Edinburgh woman appeals for help to rescue animals and shelter workers trapped in Kabul

An Edinburgh woman is appealing for help to get an ex-Royal Marine commando and his animal shelter workers - and dogs and cats - flown out of Afghanistan.

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Paul “Pen” Farthing, who set up Nowzad shelter in Kabul when his unit was posted to war-torn Helmand province, has issued a desperate plea for help to fund a flight to get his workers back to the UK along with dozens of animals.

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Karen Gladysz-Gryff , an animal lover who supports dog rescue charities with fundraising, has urged people to donate to the mercy mission and has also backed the veteran’s calls for people to write to their local MSP or MP.

Paul refuses to leave his local workers who are trapped in Kabul

With gunfire raging in the background Sgt Farthing posted a heart-wrenching video on Facebook featuring messages from his team who are trapped in Kabul as the Taliban close in near the remote compound.

It came amid scenes of chaos in the country as thousands of desperate Afghans scrambled to flee at Kabul airport, where eyewitnesses reported a number of dead bodies.

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Former sergeant Farthing has a British passport but has refused to leave the 24 workers and their families, including the country’s first female vet, in the hands of the militants – who have previously disapproved of girls aged 10 and over going to school.

Civilian flights have stopped so their only hope is to charter a flight which costs £145,000. But time is running out – as military support could soon be withdrawn from the airport.

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Ex-Royal Marine Paul Farthing with one of the Afghanistan rescue dogs

Named after the first dog he befriended ‘Nowzad’ shelter looks after over 140 dogs along with more than 40 cats, supported by a modern veterinary clinic which has trained 500 workers.

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The charity’s legacy of animal welfare can be traced back to the very first rescue, Nowzad, a scarred stray who became the Farthing’s battle buddy after his unit broke up an illegal dog fight.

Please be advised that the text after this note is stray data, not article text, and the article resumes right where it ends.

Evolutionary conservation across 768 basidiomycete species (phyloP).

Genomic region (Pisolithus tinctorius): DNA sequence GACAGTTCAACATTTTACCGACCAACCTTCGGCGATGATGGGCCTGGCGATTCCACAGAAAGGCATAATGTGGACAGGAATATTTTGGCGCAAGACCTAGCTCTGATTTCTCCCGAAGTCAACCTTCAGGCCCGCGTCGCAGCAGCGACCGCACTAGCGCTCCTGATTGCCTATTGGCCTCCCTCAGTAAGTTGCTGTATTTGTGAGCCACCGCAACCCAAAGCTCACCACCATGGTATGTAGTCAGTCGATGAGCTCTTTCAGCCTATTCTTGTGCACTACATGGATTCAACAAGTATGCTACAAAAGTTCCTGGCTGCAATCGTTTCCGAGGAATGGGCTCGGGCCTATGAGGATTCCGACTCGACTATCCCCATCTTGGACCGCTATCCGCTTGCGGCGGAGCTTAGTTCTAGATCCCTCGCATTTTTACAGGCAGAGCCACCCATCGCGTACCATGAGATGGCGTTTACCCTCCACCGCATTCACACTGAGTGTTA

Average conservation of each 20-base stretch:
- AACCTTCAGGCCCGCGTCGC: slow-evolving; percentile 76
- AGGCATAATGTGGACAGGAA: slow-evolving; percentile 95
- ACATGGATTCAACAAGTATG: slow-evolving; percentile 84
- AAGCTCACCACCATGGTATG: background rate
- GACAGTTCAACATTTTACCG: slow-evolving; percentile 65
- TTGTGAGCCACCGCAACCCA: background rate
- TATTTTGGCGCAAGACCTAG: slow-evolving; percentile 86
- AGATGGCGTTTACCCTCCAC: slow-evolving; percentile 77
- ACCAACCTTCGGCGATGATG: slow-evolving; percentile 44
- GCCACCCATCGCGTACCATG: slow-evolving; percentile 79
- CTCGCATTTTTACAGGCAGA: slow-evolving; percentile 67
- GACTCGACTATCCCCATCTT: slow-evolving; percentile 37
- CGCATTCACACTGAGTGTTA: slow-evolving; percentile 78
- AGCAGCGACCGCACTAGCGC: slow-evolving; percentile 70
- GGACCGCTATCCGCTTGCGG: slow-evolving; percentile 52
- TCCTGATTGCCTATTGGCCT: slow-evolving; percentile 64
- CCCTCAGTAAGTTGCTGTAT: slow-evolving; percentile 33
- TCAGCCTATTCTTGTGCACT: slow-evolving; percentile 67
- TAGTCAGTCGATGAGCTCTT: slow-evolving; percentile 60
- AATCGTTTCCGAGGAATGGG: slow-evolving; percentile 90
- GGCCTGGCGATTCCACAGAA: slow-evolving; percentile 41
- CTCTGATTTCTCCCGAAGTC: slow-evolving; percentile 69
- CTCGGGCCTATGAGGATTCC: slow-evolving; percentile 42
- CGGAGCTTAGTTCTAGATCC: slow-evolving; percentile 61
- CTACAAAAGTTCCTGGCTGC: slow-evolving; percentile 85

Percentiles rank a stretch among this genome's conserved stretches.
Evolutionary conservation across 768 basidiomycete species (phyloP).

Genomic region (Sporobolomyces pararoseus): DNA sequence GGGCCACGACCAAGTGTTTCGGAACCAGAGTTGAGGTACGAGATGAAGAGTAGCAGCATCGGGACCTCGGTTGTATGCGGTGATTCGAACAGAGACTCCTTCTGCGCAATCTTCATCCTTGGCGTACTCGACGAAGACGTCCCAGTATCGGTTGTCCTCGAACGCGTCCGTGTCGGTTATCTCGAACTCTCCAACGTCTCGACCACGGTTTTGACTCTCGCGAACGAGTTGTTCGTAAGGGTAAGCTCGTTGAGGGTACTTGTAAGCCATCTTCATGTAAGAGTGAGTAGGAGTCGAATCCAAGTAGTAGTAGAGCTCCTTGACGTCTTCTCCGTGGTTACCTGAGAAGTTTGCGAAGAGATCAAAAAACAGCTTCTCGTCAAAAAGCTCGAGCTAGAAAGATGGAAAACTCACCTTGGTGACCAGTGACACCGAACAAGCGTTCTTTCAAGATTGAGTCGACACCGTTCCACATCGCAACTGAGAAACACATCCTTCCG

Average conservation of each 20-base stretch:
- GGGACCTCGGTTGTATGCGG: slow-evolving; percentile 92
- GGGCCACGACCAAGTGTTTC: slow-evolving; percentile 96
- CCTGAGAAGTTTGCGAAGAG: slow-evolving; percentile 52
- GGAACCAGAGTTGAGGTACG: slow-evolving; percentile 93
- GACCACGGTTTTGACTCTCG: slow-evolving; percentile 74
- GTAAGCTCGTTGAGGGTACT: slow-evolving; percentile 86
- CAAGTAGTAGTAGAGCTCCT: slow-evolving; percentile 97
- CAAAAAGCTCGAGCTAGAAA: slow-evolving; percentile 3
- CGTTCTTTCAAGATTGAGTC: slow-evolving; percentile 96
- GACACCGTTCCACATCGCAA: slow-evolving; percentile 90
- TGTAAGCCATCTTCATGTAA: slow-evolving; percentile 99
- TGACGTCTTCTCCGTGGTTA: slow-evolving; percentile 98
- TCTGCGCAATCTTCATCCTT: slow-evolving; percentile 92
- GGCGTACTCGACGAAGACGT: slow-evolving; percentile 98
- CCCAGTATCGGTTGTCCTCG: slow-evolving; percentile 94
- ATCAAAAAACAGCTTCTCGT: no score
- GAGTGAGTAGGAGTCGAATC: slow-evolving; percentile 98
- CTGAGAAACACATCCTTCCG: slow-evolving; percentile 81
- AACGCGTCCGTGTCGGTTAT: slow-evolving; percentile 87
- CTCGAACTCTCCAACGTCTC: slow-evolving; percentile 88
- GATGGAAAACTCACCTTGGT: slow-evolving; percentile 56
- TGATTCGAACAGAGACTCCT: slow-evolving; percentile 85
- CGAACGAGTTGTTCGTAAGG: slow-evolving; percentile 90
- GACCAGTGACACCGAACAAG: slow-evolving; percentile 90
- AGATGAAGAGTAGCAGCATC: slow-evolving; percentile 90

Farthing soon became a guardian for stray dogs that roamed lawless Helmand after his Unit Kilo Company of 42 Commando Royal Marines arrived in the town of 'Now Zad' in Helmand in November 2006.

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Paul and one of the dogs he cares for take a break.
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Farthing, who has been trapped in Kabul since the Covid-19 pandemic hit said: “The Taliban is not far from here. There’s no tomorrow for the Afghan people now. I lost two young Marines in Helmand. What was it all for?

"I’m heartbroken. Millions will be forced under Taliban rule. The last 48 hours have been the most stressful and worrying of my life. The police have quit their posts. I have my UK passport but I won’t leave my team and their families.”

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"I’m asking people to write to their MP and donate to help us charter a plane. We need to get my team and the animals out of here.”

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Karen, an animal lover who raises money for dog rescue charities, said: “These people are in danger. Their faces have been seen on social media. The Taliban also have no respect for animals.

"I have written to Nicola Sturgeon to ask her to step in. She said she’d welcome Afghan people. These are people who we could welcome here. And people have said they have space for the animals. I’d ask anyone who can spare something to donate to help get them to safety here.”

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